4 Tips To Make Your Virtual Beer Festival Successful

Attending a virtual beer festival and drinking a Martin House Hefeweizen. Picture by Jerry Richard. @MandrakeArtsandMedia
Enjoying a hefeweizen from Martin House while attending Hop Culture's Beer With(out) Beards.
Enjoying some Martin House Brewing while attending a online beer fest. Photo by JW Richard.

The virtual beer festival should become a part of the overall experience – even when we can physically gather again. Even with vaccines for COVID-19 rolling out, large-scale drinking events won’t seem safe for most people until at least 2022.

The virtual component can provide some of that connection and be a revenue stream. In 2020, I attended and enjoyed the virtual Fresh Fest (now renamed Barrel and Flow Fest), Hop Culture, GABF and Texas Craft Brewers Festival. My four tips come from the perspective of making the experience better for virtual attendees. One tip is about the beer. The other three deal with the festival content.

About the Beer for your Virtual Festival

Any special festival beer should be in the participant’s hands by the virtual festival date. Because of a myriad of laws between U.S. states, it’s a challenge to send beer. However if beers can be shipped, then they should be able to be ordered and received by the festival date.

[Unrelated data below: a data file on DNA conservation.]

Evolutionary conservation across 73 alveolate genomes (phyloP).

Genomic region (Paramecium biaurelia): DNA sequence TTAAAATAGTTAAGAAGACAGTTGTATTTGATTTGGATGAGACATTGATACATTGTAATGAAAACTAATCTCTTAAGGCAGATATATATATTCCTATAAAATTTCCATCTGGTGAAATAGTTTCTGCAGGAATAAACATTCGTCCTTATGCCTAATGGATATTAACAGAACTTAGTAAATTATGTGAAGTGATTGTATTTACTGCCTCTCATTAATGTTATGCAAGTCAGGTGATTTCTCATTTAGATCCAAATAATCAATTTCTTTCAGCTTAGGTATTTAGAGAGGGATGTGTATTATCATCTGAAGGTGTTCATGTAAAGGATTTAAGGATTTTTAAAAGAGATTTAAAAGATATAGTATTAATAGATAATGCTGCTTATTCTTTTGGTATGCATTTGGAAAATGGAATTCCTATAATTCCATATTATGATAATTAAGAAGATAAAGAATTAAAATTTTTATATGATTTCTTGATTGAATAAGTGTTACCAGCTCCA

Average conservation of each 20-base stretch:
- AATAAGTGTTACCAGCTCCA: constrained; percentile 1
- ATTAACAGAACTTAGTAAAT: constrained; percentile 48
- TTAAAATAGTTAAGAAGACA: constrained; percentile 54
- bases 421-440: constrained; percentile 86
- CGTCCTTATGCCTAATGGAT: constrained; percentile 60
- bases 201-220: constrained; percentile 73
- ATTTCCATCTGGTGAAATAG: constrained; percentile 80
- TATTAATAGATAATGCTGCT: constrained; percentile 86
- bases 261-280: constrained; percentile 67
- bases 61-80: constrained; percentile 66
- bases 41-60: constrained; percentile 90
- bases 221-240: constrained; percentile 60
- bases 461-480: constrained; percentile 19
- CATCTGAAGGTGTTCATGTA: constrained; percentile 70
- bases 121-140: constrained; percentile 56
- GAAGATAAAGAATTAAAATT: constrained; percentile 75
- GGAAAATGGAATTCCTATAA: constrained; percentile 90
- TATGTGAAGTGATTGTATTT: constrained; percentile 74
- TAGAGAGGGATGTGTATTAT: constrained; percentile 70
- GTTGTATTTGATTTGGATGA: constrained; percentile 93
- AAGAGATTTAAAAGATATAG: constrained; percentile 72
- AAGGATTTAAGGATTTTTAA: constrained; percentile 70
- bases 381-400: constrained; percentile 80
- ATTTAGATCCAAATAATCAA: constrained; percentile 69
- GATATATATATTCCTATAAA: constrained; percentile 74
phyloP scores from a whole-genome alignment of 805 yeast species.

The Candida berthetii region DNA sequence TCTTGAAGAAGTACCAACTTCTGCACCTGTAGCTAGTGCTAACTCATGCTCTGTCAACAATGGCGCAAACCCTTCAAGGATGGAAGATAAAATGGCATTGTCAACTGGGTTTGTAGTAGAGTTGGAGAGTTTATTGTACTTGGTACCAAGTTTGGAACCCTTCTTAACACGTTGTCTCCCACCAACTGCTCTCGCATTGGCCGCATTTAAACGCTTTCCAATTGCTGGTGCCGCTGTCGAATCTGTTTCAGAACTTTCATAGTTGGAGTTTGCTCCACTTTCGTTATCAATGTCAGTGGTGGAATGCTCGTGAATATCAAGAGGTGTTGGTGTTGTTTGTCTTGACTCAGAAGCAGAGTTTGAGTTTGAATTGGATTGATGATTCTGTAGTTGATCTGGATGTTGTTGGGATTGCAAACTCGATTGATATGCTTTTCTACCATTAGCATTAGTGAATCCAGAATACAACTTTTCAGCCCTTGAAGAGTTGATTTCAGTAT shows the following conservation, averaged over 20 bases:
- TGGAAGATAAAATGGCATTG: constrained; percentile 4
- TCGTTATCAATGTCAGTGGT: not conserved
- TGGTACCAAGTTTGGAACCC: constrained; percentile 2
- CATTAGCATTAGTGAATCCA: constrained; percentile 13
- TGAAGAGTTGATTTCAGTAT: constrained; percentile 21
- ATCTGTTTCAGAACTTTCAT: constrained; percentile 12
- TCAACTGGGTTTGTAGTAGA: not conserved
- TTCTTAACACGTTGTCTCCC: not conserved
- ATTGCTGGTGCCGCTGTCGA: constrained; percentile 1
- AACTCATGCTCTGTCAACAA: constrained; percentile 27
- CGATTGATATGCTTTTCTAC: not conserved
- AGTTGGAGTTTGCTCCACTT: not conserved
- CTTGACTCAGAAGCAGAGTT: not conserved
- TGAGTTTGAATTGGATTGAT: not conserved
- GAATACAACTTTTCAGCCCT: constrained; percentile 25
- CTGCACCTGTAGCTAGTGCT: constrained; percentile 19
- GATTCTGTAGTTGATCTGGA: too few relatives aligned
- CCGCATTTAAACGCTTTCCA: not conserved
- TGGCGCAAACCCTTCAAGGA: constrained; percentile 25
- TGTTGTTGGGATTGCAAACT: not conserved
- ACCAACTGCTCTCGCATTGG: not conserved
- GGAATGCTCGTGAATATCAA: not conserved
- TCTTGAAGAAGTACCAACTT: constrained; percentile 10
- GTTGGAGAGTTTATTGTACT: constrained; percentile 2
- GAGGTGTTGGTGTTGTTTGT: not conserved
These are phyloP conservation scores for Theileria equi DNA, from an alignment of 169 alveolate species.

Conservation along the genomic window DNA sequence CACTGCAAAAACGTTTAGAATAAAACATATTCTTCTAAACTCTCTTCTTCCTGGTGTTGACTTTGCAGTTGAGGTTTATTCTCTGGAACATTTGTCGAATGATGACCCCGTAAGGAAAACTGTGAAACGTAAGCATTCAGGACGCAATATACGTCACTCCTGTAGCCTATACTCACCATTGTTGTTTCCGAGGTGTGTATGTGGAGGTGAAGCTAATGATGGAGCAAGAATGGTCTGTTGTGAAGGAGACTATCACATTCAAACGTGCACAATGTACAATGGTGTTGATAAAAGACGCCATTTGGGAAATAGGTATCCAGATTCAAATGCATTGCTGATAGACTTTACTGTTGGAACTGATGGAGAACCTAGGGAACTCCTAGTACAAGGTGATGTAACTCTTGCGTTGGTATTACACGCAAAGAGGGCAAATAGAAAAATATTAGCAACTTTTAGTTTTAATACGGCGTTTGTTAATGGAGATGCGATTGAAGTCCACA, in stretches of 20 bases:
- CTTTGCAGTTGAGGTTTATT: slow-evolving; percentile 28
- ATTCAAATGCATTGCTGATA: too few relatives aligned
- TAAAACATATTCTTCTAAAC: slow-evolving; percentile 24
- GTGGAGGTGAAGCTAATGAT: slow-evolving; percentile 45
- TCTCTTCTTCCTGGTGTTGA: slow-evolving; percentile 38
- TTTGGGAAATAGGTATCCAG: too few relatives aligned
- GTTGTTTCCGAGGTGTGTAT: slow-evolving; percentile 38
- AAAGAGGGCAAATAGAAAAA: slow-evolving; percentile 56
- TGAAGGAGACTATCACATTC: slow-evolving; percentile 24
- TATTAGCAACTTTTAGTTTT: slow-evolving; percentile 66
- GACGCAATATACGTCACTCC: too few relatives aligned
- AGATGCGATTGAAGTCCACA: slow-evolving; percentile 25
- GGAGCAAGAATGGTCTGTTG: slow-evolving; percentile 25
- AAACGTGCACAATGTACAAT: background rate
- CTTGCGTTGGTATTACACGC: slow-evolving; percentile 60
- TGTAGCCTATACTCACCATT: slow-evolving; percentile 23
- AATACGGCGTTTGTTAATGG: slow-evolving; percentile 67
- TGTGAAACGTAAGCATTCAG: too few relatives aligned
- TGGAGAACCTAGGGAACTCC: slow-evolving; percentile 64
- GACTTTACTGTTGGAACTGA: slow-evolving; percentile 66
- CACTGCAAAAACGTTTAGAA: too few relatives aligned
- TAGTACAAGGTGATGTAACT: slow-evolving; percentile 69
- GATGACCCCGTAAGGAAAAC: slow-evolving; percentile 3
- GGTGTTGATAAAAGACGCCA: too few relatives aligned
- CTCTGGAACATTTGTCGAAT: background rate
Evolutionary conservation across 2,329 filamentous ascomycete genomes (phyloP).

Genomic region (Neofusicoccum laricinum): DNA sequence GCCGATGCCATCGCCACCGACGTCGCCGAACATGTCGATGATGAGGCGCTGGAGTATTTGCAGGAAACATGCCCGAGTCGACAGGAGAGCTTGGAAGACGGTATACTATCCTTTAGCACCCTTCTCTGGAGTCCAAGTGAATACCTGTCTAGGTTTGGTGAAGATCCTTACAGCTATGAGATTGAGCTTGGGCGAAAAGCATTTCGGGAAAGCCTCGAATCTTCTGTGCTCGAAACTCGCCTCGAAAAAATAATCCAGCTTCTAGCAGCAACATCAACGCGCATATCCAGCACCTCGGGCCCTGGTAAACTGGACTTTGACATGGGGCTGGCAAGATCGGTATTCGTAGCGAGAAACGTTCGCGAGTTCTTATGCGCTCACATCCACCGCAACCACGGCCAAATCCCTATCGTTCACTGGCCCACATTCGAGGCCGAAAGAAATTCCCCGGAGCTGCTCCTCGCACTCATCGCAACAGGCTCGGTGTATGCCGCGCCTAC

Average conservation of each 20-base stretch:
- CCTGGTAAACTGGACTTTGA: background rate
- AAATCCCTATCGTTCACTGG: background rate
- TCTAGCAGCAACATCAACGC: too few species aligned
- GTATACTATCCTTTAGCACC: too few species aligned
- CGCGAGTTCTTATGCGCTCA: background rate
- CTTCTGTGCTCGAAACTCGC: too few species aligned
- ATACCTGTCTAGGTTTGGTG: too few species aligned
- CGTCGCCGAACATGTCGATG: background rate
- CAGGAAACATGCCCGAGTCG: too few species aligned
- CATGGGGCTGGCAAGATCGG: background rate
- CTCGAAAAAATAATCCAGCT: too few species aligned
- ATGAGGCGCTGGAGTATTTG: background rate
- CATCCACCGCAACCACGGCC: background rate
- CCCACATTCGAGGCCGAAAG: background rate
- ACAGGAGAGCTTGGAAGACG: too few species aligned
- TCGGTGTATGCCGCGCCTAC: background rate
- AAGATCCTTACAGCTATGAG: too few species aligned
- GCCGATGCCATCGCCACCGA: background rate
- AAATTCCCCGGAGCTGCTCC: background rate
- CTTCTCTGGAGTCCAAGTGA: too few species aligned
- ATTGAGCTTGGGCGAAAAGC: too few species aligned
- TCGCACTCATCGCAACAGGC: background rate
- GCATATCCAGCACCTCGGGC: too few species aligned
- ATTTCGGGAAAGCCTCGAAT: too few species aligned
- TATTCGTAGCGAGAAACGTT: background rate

Be crystal clear about the beer details. If the beers can’t be shipped to specific states, make sure that’s understood upfront. Tell fest attendees the exact beers they will receive. If shipping is unavailable for any reason, always encourage attendees to support their local breweries.


Publish the schedule in advance of the event. Virtual fest participants have lives, too. Having the full schedule before the event helps viewers plan their participation.

Save the Zoom meetings invites for panel participants only. Send general audiences to another video stream with live chat options. Bringing non-panel fest goers into your Zoom meeting can be a recipe for disruption for the panel and the viewers. Consider sending fest goers to a live video shown on YouTube, Facebook or use all-in-one services like Hopin. All of these have live chat features to help fest attendees connect with each other and your panels.

Tighten your virtual fest content options. This is about valuing the time of your attendees as they sit in front of a computer screen. In this case, less is more. No need to throw the kitchen sink at them in terms of content. Focus on the best live experiences you can share.

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